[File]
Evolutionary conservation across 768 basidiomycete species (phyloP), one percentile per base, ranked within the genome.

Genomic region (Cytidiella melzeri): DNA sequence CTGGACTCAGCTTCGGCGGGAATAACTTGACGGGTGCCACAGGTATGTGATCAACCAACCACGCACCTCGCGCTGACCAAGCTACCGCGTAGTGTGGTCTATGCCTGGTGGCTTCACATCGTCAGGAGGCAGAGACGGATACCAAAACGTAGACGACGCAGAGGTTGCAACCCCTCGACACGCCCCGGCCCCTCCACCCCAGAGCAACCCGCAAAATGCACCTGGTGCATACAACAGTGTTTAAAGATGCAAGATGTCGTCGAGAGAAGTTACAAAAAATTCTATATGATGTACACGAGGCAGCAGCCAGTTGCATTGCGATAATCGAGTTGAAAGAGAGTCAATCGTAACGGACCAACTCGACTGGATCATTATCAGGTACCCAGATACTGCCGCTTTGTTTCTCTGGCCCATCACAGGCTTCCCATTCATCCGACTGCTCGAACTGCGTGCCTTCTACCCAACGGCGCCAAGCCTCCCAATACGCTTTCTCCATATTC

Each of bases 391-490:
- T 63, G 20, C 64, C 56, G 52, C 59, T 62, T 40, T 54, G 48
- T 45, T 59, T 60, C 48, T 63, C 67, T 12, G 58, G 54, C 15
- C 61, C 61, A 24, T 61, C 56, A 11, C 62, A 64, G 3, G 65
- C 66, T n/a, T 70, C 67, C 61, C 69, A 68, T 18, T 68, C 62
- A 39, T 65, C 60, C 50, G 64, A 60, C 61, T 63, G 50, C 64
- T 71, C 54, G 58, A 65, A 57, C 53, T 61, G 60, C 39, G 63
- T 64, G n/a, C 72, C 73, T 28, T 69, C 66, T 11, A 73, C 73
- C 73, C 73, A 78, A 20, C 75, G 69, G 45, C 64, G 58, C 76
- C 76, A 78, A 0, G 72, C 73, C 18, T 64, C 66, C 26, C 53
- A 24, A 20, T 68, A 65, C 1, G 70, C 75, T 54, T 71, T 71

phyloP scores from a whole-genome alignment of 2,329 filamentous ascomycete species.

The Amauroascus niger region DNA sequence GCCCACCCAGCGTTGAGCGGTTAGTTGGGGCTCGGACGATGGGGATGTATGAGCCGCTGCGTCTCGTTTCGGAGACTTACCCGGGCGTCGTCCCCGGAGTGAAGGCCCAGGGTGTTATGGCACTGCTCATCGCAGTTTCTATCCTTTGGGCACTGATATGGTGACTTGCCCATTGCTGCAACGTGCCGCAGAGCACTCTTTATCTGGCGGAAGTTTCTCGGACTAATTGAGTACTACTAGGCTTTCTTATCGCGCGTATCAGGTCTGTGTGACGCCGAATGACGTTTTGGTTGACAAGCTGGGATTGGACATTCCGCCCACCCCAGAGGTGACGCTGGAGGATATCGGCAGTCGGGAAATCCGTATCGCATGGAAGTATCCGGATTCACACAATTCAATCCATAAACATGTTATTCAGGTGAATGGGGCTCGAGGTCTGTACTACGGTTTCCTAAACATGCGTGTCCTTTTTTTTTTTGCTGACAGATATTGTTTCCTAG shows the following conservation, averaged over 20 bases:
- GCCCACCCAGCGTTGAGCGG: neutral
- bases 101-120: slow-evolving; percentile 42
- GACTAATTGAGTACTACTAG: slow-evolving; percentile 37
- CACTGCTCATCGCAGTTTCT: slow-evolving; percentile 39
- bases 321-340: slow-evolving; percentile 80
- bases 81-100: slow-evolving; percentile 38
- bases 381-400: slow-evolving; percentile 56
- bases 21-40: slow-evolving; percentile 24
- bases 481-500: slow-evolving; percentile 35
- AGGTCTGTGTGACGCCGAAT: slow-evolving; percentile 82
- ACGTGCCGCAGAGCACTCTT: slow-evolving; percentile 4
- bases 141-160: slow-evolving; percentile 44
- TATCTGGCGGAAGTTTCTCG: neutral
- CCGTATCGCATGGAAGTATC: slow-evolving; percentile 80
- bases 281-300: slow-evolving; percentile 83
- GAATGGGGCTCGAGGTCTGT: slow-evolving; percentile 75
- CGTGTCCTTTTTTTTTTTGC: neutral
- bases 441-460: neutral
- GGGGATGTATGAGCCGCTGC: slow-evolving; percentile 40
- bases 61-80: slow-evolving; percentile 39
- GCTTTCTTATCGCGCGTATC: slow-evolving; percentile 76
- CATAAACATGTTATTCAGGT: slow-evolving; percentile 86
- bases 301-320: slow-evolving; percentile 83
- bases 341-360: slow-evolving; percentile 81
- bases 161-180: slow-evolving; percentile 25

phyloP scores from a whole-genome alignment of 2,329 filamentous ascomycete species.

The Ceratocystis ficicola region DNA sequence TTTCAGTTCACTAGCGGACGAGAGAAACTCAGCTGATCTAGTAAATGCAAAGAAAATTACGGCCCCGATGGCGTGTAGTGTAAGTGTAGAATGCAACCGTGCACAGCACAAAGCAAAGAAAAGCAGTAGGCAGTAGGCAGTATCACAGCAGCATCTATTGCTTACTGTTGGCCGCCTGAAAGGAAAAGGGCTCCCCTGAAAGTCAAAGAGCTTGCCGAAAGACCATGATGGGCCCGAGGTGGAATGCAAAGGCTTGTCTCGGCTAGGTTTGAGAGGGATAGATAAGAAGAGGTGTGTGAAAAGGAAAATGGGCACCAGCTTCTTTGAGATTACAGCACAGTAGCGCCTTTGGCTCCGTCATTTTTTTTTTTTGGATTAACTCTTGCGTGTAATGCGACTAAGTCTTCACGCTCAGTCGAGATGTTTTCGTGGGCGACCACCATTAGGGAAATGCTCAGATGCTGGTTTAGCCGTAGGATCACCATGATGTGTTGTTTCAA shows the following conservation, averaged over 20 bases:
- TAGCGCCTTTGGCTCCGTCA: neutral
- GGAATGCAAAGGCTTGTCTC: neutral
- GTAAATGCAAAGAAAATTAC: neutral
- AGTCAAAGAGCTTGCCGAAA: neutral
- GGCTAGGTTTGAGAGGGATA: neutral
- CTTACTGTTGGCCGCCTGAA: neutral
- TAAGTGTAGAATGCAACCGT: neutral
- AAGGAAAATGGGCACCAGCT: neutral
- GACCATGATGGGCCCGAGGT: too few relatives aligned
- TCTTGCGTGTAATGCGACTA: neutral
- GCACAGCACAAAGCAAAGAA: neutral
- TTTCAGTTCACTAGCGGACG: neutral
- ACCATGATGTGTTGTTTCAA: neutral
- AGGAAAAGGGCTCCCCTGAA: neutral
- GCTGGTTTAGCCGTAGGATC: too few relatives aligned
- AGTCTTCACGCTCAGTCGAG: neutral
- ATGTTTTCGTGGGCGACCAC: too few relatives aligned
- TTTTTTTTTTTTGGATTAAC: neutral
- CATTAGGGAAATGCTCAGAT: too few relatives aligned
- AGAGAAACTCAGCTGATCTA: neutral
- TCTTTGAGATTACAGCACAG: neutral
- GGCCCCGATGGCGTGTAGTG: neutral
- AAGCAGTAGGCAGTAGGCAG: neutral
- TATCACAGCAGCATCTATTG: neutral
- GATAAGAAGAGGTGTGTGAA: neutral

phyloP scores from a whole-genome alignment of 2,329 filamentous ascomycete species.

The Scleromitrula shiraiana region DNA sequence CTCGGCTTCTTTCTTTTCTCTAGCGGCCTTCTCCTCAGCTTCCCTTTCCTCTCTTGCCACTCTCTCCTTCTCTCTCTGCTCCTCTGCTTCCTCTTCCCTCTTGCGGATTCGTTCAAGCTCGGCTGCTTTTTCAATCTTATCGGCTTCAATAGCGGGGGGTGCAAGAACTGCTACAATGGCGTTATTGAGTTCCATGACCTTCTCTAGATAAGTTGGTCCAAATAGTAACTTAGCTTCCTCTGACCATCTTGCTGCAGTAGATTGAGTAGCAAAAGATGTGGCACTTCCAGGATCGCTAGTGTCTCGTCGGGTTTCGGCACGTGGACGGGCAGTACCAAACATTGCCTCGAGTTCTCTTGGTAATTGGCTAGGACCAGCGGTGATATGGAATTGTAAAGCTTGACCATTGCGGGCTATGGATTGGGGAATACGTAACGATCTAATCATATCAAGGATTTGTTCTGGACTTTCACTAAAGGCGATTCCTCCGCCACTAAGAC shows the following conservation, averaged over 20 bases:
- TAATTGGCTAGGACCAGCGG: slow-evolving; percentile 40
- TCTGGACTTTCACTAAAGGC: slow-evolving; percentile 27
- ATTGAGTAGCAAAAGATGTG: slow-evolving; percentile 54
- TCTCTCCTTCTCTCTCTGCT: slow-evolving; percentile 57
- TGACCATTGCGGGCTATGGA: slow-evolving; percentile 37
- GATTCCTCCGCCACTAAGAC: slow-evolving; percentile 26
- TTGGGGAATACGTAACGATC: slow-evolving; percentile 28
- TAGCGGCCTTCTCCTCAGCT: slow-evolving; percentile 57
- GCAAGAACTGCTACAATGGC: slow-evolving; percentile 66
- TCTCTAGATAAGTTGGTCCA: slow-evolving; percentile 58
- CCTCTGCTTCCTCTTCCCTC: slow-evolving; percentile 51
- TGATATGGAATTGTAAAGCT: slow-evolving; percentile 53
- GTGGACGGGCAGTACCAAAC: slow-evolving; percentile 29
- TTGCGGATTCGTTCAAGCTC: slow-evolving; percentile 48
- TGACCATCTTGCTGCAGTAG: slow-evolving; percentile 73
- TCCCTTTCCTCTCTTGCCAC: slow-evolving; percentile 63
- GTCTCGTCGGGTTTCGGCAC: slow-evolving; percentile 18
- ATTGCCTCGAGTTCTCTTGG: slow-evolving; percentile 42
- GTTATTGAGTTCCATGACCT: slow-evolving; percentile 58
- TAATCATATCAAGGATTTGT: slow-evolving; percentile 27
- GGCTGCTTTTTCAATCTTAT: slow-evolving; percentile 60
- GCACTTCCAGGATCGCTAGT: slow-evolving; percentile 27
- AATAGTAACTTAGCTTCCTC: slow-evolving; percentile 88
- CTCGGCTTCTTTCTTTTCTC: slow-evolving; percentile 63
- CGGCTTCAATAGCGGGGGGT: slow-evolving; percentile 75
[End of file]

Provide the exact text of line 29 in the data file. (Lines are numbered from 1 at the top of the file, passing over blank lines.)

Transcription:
- CCGTATCGCATGGAAGTATC: slow-evolving; percentile 80